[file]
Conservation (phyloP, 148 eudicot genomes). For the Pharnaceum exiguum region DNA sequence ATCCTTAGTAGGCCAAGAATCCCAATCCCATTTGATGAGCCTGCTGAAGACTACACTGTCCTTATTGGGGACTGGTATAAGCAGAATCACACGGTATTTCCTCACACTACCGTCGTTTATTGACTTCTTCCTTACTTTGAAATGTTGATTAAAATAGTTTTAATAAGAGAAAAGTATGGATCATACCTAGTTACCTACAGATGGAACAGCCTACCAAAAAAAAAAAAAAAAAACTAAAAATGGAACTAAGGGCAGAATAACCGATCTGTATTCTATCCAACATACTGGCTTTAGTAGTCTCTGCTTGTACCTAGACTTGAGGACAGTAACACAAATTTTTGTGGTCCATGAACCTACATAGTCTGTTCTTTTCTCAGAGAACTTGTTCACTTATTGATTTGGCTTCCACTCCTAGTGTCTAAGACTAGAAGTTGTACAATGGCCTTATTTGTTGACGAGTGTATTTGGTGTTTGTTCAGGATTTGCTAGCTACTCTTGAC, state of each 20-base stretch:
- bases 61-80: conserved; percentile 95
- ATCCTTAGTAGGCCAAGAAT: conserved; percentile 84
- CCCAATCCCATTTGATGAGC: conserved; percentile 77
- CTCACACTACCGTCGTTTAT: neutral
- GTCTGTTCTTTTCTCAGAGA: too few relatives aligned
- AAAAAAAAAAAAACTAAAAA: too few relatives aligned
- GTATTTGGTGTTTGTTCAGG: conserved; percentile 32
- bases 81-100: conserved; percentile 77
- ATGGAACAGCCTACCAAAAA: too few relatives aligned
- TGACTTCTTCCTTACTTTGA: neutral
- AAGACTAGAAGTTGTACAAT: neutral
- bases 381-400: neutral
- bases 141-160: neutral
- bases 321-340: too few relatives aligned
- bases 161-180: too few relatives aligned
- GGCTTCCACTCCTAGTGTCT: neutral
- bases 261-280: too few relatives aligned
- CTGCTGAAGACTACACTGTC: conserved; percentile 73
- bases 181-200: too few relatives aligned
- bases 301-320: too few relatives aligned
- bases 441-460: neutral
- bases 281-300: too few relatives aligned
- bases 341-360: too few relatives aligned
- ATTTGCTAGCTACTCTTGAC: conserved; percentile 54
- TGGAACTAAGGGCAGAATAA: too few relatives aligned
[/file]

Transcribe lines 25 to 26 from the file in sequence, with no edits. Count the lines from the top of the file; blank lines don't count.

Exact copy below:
- ATTTGCTAGCTACTCTTGAC: conserved; percentile 54
- TGGAACTAAGGGCAGAATAA: too few relatives aligned